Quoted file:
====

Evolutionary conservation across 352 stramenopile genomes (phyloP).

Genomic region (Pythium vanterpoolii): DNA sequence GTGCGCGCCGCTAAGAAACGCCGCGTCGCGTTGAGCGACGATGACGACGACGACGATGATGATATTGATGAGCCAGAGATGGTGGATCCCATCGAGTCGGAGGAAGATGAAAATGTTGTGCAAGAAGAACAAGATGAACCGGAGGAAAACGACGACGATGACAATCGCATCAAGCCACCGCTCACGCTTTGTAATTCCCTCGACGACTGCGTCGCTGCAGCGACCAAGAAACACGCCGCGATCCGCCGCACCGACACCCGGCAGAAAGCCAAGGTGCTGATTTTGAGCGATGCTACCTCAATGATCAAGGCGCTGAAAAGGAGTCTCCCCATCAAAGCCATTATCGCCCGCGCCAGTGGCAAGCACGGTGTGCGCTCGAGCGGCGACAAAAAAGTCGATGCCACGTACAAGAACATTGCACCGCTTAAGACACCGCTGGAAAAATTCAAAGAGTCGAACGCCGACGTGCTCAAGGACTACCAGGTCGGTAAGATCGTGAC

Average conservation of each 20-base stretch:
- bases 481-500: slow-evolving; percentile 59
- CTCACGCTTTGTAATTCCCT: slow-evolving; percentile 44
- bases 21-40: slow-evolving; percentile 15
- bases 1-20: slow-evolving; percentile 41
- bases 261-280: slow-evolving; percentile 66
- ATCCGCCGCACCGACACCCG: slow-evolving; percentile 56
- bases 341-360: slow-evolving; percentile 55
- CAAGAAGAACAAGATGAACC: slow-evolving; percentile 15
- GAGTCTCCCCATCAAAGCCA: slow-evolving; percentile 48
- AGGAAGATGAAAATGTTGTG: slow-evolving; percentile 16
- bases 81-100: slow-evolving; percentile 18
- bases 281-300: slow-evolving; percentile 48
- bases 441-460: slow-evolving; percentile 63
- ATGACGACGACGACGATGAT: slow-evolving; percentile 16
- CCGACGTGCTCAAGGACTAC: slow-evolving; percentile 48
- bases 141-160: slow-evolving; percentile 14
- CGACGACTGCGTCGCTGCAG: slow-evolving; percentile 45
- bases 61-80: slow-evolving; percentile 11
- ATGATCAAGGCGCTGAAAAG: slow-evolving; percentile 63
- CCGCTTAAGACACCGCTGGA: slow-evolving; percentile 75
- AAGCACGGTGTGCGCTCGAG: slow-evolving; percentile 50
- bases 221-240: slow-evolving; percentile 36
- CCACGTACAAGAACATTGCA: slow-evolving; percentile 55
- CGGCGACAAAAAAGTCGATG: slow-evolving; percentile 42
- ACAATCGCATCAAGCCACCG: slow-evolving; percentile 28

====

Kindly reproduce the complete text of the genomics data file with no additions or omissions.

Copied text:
Evolutionary conservation across 352 stramenopile genomes (phyloP).

Genomic region (Pythium vanterpoolii): DNA sequence GTGCGCGCCGCTAAGAAACGCCGCGTCGCGTTGAGCGACGATGACGACGACGACGATGATGATATTGATGAGCCAGAGATGGTGGATCCCATCGAGTCGGAGGAAGATGAAAATGTTGTGCAAGAAGAACAAGATGAACCGGAGGAAAACGACGACGATGACAATCGCATCAAGCCACCGCTCACGCTTTGTAATTCCCTCGACGACTGCGTCGCTGCAGCGACCAAGAAACACGCCGCGATCCGCCGCACCGACACCCGGCAGAAAGCCAAGGTGCTGATTTTGAGCGATGCTACCTCAATGATCAAGGCGCTGAAAAGGAGTCTCCCCATCAAAGCCATTATCGCCCGCGCCAGTGGCAAGCACGGTGTGCGCTCGAGCGGCGACAAAAAAGTCGATGCCACGTACAAGAACATTGCACCGCTTAAGACACCGCTGGAAAAATTCAAAGAGTCGAACGCCGACGTGCTCAAGGACTACCAGGTCGGTAAGATCGTGAC

Average conservation of each 20-base stretch:
- bases 481-500: slow-evolving; percentile 59
- CTCACGCTTTGTAATTCCCT: slow-evolving; percentile 44
- bases 21-40: slow-evolving; percentile 15
- bases 1-20: slow-evolving; percentile 41
- bases 261-280: slow-evolving; percentile 66
- ATCCGCCGCACCGACACCCG: slow-evolving; percentile 56
- bases 341-360: slow-evolving; percentile 55
- CAAGAAGAACAAGATGAACC: slow-evolving; percentile 15
- GAGTCTCCCCATCAAAGCCA: slow-evolving; percentile 48
- AGGAAGATGAAAATGTTGTG: slow-evolving; percentile 16
- bases 81-100: slow-evolving; percentile 18
- bases 281-300: slow-evolving; percentile 48
- bases 441-460: slow-evolving; percentile 63
- ATGACGACGACGACGATGAT: slow-evolving; percentile 16
- CCGACGTGCTCAAGGACTAC: slow-evolving; percentile 48
- bases 141-160: slow-evolving; percentile 14
- CGACGACTGCGTCGCTGCAG: slow-evolving; percentile 45
- bases 61-80: slow-evolving; percentile 11
- ATGATCAAGGCGCTGAAAAG: slow-evolving; percentile 63
- CCGCTTAAGACACCGCTGGA: slow-evolving; percentile 75
- AAGCACGGTGTGCGCTCGAG: slow-evolving; percentile 50
- bases 221-240: slow-evolving; percentile 36
- CCACGTACAAGAACATTGCA: slow-evolving; percentile 55
- CGGCGACAAAAAAGTCGATG: slow-evolving; percentile 42
- ACAATCGCATCAAGCCACCG: slow-evolving; percentile 28